But, as reflected in most intersections of policy and culture, an awkward dichotomy exists: Despite political friction, the connection between China and the American right has never been more public. China grows as the United States halts, representing both threat and opportunity for escapism. The New York Times published a widely-cited op-ed entitled “The Alt-Right’s Asian Fetish”, reconciling apparent contradiction between the racist ideology and Asian girlfriends of many major alt-right figures with an excessive buy-in to racial stereotypes, such as the model minority and exotification. In response to the NYT piece, other Asian-American writers stated that Lim’s analysis was incomplete, conveniently leaving out women’s agency. The truth, they argued, citing interviews with major alt-right figures including Vietnamese-American Tila Tequila, was more sinister—Asian countries represented the ethnostate and isolationism alt-righters desired for America. Its women were seen as products of seeming utopias, which was, for the women, a relief from the left’s characterization as political novices. The Atlantic cited a forum user in an article entitled “Why China Loves Trump,” who stated that today’s Democratic Party reminded him of the Cultural Revolution. Chinese opinion exists outside the realm of American respectability, as Trumpism—in strange but convincing logics—is equated to communism and Trump’s billionaire status is seen as commonplace. All of which works to place Asian-Americans, of whom 79 percent voted for Hillary Clinton in the 2016 election, in an awkward position. The irony asserts itself here: Very few administrations have centered on anti-China rhetoric the way Trump’s has, and very few electorates have loved Asia so much.
What outsiders seem not to know about New Jersey’s apparent shift to Republicanism when former Governor Chris Christie was elected nine years ago was the amount of points he gained for not being his predecessor, Jon Corzine. Corzine was the former CEO of Goldman Sachs; Christie was a local lawyer. Corzine apparently tried to sell the Turnpike; Christie was trying to convince people that overweight was not equivalent to overindulgent. Corzine tried to increase the sales tax rate; Christie was into lowering property taxes. The apparent inevitability of a Christie election was palpable even to my seventh-grade self—as my government, biology, and English teachers implored us to convince our parents to vote for the third-party Chris Daggett—anybody but Christie, who was bound to cut our township’s funding by millions of dollars in favor of charter schools.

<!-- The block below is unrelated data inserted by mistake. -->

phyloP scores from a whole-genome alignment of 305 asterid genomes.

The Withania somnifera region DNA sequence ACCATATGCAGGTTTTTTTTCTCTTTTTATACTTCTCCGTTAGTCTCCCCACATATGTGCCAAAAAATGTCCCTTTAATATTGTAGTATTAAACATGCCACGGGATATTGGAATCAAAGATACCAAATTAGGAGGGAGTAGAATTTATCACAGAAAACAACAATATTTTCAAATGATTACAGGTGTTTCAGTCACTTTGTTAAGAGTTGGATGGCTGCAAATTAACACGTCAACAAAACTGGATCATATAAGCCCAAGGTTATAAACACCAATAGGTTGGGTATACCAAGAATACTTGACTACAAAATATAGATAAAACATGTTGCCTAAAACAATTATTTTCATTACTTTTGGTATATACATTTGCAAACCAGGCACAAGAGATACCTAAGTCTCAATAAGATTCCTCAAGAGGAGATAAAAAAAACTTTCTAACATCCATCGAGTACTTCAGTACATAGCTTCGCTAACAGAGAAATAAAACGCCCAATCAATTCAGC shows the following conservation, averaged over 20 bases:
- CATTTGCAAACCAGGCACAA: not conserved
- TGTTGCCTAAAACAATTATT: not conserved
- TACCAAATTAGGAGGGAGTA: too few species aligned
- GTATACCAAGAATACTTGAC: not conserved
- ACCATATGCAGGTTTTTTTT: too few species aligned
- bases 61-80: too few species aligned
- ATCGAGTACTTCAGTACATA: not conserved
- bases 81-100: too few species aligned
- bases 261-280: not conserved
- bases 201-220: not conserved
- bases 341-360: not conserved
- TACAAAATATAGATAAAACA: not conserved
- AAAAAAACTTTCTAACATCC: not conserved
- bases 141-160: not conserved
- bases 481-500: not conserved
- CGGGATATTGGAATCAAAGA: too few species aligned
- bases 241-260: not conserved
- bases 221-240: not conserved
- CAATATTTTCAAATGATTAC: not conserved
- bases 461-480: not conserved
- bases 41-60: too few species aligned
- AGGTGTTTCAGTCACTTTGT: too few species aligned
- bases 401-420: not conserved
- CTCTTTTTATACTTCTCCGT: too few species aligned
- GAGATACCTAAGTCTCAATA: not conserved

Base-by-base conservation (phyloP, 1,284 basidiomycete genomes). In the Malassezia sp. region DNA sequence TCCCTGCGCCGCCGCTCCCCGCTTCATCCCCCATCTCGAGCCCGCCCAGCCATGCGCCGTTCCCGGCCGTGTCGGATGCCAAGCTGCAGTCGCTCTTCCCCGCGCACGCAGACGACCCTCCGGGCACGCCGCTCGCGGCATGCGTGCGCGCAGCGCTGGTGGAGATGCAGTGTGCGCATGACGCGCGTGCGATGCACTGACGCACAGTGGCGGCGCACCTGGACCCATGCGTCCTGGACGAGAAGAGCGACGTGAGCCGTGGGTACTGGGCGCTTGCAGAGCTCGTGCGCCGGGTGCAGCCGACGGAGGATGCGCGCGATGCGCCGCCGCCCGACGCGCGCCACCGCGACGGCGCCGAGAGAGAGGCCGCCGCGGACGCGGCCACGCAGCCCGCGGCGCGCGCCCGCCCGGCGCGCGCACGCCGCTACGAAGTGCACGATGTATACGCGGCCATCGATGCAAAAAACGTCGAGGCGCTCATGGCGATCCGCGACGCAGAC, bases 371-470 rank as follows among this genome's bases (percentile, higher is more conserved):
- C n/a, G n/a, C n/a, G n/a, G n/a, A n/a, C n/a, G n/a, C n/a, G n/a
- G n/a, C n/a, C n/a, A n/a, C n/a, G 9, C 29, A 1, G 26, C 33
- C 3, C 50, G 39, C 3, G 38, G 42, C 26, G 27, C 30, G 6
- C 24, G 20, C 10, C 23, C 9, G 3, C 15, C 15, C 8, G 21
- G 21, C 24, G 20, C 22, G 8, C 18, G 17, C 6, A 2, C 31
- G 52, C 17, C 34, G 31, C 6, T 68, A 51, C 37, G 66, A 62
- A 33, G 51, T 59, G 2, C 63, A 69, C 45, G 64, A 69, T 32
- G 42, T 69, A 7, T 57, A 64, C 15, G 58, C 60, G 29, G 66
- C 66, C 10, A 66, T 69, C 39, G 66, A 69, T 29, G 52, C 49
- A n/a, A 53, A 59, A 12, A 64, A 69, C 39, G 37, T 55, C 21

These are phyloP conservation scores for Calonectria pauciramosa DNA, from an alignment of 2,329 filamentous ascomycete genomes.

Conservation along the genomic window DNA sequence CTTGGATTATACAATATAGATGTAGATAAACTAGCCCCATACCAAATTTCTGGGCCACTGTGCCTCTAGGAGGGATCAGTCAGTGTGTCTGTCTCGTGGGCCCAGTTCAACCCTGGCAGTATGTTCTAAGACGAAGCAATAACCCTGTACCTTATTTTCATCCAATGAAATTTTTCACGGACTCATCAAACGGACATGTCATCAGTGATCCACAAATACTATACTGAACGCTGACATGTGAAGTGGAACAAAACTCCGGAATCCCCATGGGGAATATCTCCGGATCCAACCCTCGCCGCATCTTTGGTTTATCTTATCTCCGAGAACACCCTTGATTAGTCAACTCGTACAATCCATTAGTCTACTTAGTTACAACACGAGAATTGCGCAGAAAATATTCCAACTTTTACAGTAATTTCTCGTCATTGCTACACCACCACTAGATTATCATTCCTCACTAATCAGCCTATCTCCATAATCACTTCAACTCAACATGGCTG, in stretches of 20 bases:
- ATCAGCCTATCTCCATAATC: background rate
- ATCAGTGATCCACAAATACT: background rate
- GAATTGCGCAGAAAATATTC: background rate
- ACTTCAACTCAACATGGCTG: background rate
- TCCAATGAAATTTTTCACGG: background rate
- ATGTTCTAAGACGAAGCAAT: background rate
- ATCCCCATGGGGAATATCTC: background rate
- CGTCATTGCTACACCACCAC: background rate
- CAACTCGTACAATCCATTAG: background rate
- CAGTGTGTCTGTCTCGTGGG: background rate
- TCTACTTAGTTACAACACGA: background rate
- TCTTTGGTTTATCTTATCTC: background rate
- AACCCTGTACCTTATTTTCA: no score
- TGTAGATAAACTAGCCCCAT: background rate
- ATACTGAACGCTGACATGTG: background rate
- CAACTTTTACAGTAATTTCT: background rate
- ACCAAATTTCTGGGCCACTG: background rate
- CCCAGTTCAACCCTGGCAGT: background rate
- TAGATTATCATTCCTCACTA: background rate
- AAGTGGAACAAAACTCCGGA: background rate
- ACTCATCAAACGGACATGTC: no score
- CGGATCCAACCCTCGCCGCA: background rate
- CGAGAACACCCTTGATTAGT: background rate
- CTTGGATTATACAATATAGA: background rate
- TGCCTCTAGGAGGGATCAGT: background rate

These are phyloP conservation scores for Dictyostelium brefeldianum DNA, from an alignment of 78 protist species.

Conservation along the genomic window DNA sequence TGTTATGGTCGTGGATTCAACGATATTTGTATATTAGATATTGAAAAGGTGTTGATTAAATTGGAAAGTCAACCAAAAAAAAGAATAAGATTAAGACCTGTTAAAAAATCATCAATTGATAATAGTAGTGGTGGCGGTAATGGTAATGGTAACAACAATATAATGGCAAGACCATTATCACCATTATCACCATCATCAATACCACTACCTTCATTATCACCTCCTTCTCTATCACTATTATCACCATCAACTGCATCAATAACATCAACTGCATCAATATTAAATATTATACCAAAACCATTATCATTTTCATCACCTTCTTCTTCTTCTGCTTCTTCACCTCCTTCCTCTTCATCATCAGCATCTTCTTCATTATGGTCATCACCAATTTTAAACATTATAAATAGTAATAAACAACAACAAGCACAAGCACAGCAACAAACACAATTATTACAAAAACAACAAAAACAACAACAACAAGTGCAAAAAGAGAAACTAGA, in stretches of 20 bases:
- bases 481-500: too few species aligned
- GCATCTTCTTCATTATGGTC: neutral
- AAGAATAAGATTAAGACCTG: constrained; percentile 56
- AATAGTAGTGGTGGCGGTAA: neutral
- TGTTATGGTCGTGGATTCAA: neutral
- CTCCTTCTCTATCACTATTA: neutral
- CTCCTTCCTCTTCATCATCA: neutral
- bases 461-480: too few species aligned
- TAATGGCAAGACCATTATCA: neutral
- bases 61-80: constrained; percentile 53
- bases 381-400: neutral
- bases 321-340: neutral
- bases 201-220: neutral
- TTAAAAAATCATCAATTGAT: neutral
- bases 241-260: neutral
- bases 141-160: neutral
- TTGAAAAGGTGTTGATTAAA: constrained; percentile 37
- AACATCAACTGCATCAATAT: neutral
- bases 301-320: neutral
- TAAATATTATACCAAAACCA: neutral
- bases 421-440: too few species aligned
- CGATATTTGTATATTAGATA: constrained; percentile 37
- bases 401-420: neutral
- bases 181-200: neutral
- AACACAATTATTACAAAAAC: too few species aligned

Maybe I’m too young to reach the same conclusion Hilton Als did after viewing Moonlight for the first time and before beginning his essay in the New Yorker with the words, “Did I ever imagine, during my anxious, closeted childhood, that I’d live long enough...?” but I did. I skipped a formal on Monday and slipped on the T to Davis. Then I watched a movie entitled Gook. I was stunned when it finished because I, too, had never thought I’d ever see this film. A couple of weeks ago I wrote that I had viewed Moonlight as an end because I could never imagine its yellow equivalent, a film based on “yellow beauty, precision, and rhythm.” Oh, but it’s no longer the end. It’s a beginning, and God, what a beginning we have.
In middle school, the summer before eighth grade, a pair of black kids, rumored fresh from Newark, moved to the purple house across the street, along with their cop mother, single uncle, and more. I didn’t talk to them, since I was under house arrest until I redeemed myself from failing summer school algebra II (no, it didn’t matter that I didn’t know algebra I yet, money was paid, mistakes were made, and our real estate agent’s son already knew calculus) but when July got too sticky, I’d watch them through the living room window. They played football on the street, while their uncle sat on the step smoking. When school started, they ripped the place up in a similar way. When an Asian playing Ninja took out his air gun and shot, one of them told him he was doing it wrong, showed him the right way, and said he knew because his mom was a cop. We got off at the same bus stop and walked on opposite sides of the streets. We didn’t talk, but we were friendly. They once chased down a dog my sister was running away from while I laughed in the corner. Then my family moved two blocks away and I never saw them again, except occasionally at school. There were so few black kids in my hometown that they stood as concepts formed by media, history books, and music, more than real people, especially to the Asian kids, who collectively ate, did calculus, debated Ravel vs. Debussy, and sucked up to biology teachers, separate from even the white kids.
Philanthrocapitalism is the new buzz word on campus. It makes sense, as when presented with the options of either getting rich or being a good person arise, it’s difficult not to answer, uh, both. After the term was coined in 2006 by The Economist as the effort to make philanthropy look more like for-profit capital markets, some rising stars in the field were Bill Gates, who made his own charitable foundation tackling problems with global health, as well as Mark Zuckerberg, who promised to donate 99% of his profits from Facebook to charity and who has already donated millions of dollars to the Newark public school system. They’re not old leaders conquering new regimes; they’re innovators reshaping how the public sector works, rectifying the inefficiencies that really plague how well-intentioned, but antiquated, social programs work. They are social investors, venture philanthropists, and good maximizers—the real superstars. Philanthrocapitalism is a fancy, novel, academic way for the bourgeoisie to be good too. And don’t we all have the right, the freedom, to be good, the way we want to be, regardless of what we want to do? I didn’t think so either.